By: Allan Wolper
Ethics Corner Column
Chicago Sun-Times music critic Jim DeRogatis remembers every detail that followed the Friday-afternoon call to his home on Feb. 1. A gruff male voice ordered him to check his mailbox. “There was no envelope or note,” DeRogatis said. “Just a tape.”
DeRogatis inserted the tape into his VCR and watched a 26-minute, 39-second porno video that allegedly showed rhythm-and-blues megastar R. Kelly having sex with a young girl in the singer’s Chicago home.
It was the break DeRogatis and Abdon M. Pallasch, the paper’s legal-affairs reporter, had been waiting for since their stunning investigative piece on Dec. 21, 2000, chronicling Kelly’s alleged trysts with underage girls.
The women they interviewed for that piece are now over 18, had settled civil lawsuits against Kelly, and were past the statutory date when criminal charges could be brought against him. But the new tape could be the smoking gun the music world had gossiped about for a year. A video of a Kelly love interest who might still be underage. A tape that could bring Kelly down.
DeRogatis phoned Stephanie “Sparkle” Edwards, a key source for the Sun-Times reporters, and asked her to drive to the newspaper office. Edwards watched the video. It was the same one that two other men had shown her a couple of months before, she told the reporters. It was a video, she told them, of Kelly having sex with her niece. Edwards also told DeRogatis the girl’s father worked for Kelly.
Edwards is an R&B soloist who collaborated with Kelly in 1998 on a best-selling single, “Be Careful.” She was willing to be quoted by name — and later was, in the New York Post.
It was time to get Kelly’s reaction. To have an expert examine the video to determine if it had been doctored. To find out who sent the tape. To investigate whether someone was trying to frame Kelly.
Kelly would be singing the following week in Salt Lake City at the opening of the Winter Olympics. The world press would be covering him. The story had to be published as quickly as possible.
But Sun-Times editors had other plans. They ordered DeRogatis to surrender the video to the Chicago Police Department’s sex-crimes unit. The editors had turned their reporters into auxiliary police officers. In fact, they even sound like cops. “We had evidence of a crime,” said Pallasch. “We
had a duty to give the tape to the cops. It’s like finding a gun that was used in a robbery. You have to do it. We didn’t step over the line.”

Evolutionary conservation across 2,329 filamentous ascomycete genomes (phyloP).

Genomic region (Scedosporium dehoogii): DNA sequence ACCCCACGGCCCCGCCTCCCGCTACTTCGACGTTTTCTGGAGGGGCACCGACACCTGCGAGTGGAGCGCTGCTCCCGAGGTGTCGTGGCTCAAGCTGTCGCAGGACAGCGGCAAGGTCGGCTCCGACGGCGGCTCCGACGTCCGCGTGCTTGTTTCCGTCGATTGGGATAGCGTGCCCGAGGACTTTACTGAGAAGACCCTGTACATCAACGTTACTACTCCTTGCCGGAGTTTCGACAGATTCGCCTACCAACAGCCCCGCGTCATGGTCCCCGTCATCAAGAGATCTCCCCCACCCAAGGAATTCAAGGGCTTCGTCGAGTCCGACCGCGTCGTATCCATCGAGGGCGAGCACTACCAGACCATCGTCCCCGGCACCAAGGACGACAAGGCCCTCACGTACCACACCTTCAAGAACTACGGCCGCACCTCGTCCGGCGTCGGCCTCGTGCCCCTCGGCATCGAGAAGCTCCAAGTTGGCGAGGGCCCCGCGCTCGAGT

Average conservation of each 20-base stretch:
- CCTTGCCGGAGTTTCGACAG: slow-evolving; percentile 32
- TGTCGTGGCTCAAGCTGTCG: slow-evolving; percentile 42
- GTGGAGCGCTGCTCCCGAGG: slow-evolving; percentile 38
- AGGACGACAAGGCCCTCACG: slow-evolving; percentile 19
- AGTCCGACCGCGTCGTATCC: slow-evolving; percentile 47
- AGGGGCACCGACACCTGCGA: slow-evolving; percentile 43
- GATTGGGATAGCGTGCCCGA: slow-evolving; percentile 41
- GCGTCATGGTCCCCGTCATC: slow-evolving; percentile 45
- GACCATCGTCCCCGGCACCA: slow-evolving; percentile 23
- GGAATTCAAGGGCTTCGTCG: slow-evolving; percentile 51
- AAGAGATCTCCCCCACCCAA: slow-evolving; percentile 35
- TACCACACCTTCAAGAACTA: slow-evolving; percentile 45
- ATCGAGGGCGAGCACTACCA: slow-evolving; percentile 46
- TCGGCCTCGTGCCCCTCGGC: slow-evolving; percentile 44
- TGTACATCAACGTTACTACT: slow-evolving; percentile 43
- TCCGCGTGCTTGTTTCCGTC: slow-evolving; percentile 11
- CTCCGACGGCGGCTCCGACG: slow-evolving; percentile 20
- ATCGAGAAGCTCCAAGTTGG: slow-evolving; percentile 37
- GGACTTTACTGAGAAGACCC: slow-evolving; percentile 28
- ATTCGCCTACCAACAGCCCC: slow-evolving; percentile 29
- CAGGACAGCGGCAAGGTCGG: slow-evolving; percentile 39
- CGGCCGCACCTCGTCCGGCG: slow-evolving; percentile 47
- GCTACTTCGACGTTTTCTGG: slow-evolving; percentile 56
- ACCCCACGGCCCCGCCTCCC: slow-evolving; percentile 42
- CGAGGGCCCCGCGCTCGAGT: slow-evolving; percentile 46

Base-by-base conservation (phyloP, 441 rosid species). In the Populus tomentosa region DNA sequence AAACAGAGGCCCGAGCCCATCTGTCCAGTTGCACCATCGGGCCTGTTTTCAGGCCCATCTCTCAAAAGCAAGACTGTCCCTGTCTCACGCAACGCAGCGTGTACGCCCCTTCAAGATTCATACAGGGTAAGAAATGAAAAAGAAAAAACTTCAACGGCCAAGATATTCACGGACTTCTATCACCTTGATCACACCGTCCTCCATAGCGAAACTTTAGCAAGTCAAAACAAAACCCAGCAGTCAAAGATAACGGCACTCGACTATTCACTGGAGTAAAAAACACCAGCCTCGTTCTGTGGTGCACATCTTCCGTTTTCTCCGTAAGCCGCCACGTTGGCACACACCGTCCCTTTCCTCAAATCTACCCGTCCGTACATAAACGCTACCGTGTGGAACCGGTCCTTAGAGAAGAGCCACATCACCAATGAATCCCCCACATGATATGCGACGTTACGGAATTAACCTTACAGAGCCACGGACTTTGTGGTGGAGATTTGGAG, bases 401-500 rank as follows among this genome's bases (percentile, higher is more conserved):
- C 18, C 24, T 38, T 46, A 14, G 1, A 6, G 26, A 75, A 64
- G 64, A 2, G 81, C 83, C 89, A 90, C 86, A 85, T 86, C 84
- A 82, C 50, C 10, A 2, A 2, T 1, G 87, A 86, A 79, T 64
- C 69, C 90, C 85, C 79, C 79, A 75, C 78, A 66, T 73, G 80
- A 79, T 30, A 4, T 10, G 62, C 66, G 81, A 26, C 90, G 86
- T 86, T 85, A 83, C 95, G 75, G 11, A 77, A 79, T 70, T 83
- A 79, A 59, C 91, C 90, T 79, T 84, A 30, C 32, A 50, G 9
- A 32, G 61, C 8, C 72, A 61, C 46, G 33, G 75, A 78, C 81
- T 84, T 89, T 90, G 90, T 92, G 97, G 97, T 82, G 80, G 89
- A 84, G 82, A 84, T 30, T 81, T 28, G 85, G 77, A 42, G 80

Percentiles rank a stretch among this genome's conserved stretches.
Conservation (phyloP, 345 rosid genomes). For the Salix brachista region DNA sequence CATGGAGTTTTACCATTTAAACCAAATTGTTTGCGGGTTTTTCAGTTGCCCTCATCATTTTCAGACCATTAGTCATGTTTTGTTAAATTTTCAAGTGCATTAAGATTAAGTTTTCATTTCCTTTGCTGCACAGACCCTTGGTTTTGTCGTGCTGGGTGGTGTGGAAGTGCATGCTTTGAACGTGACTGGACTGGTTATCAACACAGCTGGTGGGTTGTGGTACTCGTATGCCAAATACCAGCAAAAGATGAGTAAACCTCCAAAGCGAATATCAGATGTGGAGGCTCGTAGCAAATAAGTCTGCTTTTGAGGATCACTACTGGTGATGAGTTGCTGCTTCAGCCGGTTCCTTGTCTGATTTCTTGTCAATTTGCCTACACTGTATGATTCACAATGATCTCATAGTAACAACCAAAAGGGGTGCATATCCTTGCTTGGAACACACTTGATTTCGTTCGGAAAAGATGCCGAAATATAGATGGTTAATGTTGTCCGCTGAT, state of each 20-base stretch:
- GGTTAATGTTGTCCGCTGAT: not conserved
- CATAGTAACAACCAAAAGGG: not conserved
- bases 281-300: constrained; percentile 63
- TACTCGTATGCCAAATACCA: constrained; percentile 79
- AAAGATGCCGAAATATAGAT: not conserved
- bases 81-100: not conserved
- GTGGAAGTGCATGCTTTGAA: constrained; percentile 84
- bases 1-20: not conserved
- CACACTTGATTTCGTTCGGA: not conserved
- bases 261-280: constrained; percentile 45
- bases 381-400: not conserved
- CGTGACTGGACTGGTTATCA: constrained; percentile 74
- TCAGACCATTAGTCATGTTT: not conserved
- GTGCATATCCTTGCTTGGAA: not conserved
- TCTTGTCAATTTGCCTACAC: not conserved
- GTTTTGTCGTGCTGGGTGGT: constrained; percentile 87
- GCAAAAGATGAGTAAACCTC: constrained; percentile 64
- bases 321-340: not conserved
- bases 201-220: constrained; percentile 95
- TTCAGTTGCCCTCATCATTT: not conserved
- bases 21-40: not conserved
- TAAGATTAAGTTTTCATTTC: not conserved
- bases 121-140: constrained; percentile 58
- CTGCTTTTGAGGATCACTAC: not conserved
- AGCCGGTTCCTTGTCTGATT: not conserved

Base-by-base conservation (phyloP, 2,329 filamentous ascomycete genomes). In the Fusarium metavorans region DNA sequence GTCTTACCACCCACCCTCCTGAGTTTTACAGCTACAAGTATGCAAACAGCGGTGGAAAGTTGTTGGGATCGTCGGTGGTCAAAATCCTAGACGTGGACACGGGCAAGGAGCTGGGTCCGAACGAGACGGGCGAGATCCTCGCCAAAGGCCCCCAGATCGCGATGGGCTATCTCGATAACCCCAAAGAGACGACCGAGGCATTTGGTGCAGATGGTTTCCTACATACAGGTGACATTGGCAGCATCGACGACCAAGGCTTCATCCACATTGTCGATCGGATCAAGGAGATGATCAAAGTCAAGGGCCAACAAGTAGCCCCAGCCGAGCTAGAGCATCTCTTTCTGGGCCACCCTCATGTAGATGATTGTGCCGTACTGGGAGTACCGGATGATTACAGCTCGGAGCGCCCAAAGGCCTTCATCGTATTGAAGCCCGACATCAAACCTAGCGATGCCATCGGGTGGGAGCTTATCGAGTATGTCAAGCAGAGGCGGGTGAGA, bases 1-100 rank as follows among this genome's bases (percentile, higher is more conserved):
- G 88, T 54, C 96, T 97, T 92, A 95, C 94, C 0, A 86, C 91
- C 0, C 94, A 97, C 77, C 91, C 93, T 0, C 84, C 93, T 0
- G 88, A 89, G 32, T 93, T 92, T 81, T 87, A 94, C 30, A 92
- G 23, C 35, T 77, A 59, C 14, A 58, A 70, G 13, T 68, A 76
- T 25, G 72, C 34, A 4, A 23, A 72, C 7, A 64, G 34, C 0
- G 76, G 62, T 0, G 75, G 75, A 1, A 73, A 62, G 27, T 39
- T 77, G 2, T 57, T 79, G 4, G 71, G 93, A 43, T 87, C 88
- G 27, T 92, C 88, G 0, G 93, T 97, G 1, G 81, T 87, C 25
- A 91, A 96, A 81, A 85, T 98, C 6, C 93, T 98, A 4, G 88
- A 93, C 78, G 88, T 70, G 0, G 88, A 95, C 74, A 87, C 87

Yes, they did. Reporters don’t decide what is evidence. Judges do. Still, it’s hard to blame them. They were caught up in the emotion of what they had seen on the tape. They had forgotten for a moment that newspapers report to the public — not to the police department.
A week later, on the day Kelly sang at the Olympics, the Sun-Times broke the story of the tape. It used a cheap journalistic trick as its lede: “Chicago police are investigating whether R&B superstar R. Kelly … had sex with an underage girl and videotaped the illegal act.” But the paper didn’t tell its readers that it gave the video to the cops.
Nor did the paper mention that vocalist Edwards was its primary source for the story. She was identified simply as an aunt of the girl in the video. Not being able to fully report Kelly’s connection to Edwards and her niece still rankles the reporters. “We pushed hard to name the girl because it proved a connection to Kelly,” said DeRogatis. “But our editors felt she was a rape victim and a minor, and didn’t want to identify her. I can understand that.”
Even so, the Sun-Times should have published the facts that Edwards’ niece — who was identified by prosecutors as Kelly’s victim when he was indicted on child-pornography charges — and her parents all told a grand jury that she was not the young woman in the video, according to Ed Genson, the singer’s defense attorney.
The Sun-Times twisted those facts. The paper said the alleged victim and her family had refused to cooperate with the prosecutors — something quite different from their grand-jury appearances.
The Sun-Times is sensitive about its role in the case. The paper demonized Chicago magazine Senior Editor Steve Rhodes for simply quoting ethics experts who disagreed with it.
“The principle for most journalists is to say, ‘You do your investigation, and we’ll do ours,'” said Jane Kirtley, director of the Silha Center for the Study of Media Ethics and Law at the University of Minnesota and former executive director of the Reporters Committee for Freedom of the Press.
All indications are that the Sun-Times would not have revealed how the police got the tape if prosecutors had not mentioned it at a press conference announcing the 21-count indictment against Kelly.
Why? Because the paper never reported that it was the second time that editors had told DeRogatis to secretly give police a video sent to his home of Kelly allegedly having sex with a young woman.